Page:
If someone has physical or emotional or mental or time challenges AND lack of money for fancy appliances and plentiful, fancy cleaning aids — here’s an idea. Instead of judging and instructing a la a late-19th century upper middle class reformer, offer to help them clean, or to clean for them.

The whole point of UfYH is to NOT judge other people’s messes, or the reasons that they came about or haven’t been dealt with. It’s about working within your own abilities, whatever the limitations, to improve things, even a little.

Anyone who says I don’t deal with how to handle housework and depression hasn’t read the blog. I don’t know what else to say about that. Click the “depression” tag and see what the archives have. It’s a subject we deal with all the time. Also the two jobs thing. And the physical disability thing. And the exhaustion thing. UfYH is about working within the limitations of those situations to improve your environment.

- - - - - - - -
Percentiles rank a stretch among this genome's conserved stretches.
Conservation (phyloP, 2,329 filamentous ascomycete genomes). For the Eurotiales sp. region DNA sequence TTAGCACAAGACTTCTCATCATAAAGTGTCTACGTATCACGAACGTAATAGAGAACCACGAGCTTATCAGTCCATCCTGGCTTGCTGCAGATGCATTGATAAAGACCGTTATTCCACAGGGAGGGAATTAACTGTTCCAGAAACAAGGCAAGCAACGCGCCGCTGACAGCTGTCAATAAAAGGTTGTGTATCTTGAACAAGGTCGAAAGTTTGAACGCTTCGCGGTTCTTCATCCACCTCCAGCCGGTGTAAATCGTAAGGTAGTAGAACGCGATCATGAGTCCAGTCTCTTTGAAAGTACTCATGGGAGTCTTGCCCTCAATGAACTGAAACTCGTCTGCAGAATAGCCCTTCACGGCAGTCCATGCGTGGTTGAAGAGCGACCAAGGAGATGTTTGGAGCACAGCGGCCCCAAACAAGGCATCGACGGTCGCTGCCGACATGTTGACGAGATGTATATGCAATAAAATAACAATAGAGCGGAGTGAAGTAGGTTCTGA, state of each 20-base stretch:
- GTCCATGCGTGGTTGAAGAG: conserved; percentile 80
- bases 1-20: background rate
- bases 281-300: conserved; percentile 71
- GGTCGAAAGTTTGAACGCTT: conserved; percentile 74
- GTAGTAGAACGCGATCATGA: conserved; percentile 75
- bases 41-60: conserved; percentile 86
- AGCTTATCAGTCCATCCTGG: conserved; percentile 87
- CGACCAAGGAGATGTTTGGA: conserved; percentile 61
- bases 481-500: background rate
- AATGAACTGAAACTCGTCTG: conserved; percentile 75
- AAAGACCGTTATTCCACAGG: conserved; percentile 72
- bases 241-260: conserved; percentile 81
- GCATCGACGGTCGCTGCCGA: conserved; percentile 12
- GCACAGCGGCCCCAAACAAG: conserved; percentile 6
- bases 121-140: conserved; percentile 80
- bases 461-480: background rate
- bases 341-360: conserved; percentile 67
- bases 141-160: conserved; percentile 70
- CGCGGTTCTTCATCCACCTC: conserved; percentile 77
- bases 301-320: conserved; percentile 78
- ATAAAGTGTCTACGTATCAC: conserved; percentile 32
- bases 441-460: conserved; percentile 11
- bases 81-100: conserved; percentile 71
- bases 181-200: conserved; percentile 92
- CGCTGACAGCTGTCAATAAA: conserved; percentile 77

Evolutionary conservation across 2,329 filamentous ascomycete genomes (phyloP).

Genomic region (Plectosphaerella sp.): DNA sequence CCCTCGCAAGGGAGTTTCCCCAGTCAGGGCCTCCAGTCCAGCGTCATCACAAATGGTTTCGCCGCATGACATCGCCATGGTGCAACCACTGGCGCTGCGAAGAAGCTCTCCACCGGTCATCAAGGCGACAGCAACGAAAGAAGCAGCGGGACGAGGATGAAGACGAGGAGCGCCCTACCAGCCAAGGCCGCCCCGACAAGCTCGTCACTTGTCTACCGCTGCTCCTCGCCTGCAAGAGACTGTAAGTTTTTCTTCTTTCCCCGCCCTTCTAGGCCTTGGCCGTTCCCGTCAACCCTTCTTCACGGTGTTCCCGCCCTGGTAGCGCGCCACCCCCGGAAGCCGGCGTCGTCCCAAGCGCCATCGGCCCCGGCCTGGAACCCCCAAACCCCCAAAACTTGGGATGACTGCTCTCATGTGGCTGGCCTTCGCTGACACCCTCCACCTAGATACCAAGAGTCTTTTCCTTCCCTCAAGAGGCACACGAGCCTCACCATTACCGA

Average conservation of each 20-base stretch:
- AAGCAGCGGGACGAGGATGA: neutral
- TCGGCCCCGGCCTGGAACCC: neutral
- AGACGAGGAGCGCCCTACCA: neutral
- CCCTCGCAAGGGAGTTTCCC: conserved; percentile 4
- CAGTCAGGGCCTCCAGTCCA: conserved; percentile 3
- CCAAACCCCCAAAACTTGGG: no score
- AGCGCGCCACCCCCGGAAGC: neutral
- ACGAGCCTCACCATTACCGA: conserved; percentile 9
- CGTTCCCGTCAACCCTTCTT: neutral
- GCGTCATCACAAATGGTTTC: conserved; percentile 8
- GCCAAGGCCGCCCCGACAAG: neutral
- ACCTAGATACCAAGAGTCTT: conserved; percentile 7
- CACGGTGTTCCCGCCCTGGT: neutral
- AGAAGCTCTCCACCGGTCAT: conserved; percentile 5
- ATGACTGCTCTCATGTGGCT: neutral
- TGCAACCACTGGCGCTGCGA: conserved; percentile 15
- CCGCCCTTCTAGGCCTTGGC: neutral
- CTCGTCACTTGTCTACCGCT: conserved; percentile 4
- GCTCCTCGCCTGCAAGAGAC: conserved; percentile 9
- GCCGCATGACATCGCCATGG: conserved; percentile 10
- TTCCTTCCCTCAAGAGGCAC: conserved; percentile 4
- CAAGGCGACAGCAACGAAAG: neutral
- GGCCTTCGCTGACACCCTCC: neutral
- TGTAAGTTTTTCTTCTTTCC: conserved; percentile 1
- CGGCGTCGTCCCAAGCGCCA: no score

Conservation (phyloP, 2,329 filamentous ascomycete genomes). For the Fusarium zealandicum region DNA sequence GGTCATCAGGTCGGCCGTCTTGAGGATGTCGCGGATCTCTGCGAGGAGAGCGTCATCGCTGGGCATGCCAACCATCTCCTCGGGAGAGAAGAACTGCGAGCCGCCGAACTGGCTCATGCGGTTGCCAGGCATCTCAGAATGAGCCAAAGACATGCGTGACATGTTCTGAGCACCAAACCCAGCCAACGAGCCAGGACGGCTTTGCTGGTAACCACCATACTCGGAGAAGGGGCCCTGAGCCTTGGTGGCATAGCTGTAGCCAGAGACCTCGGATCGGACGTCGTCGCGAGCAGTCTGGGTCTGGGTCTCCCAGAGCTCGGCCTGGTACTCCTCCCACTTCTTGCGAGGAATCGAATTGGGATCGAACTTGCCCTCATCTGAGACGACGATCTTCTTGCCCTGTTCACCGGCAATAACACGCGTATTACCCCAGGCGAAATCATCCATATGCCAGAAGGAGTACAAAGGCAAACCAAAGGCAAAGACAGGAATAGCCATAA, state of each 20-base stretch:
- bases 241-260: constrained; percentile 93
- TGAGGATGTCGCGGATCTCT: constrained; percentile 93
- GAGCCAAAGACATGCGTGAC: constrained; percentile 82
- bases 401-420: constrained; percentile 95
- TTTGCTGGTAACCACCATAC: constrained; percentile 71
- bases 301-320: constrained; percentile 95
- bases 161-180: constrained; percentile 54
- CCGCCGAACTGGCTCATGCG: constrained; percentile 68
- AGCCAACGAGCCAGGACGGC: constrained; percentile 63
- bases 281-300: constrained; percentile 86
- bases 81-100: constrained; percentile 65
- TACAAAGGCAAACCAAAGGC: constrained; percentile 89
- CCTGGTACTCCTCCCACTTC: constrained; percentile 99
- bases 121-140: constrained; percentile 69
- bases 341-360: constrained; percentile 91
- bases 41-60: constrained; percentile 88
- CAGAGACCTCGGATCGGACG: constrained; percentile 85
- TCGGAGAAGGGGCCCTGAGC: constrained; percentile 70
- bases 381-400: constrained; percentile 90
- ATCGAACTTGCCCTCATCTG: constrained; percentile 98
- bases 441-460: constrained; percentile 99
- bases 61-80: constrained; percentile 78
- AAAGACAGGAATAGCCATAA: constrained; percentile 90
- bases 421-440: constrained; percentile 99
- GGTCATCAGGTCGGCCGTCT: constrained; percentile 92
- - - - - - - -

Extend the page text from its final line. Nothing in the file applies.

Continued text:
I don’t assume anyone has “a comfortable income and a couple of hours a day for housework.” I assume the exact opposite. I assume people have no time and no money, and operate based on those assumptions.

I don’t know. Usually criticisms don’t bother me this much, but I think because the commenter is judging this blog from a place that makes assumptions that go directly against everything I’ve ever stood for. UfYH exists for people who are overworked, underpaid, tired, sick, depressed, overwhelmed, and, on occasion, lazy. I’m not upper middle class, and I am offering to help you clean, the only way I can. Over the Internet.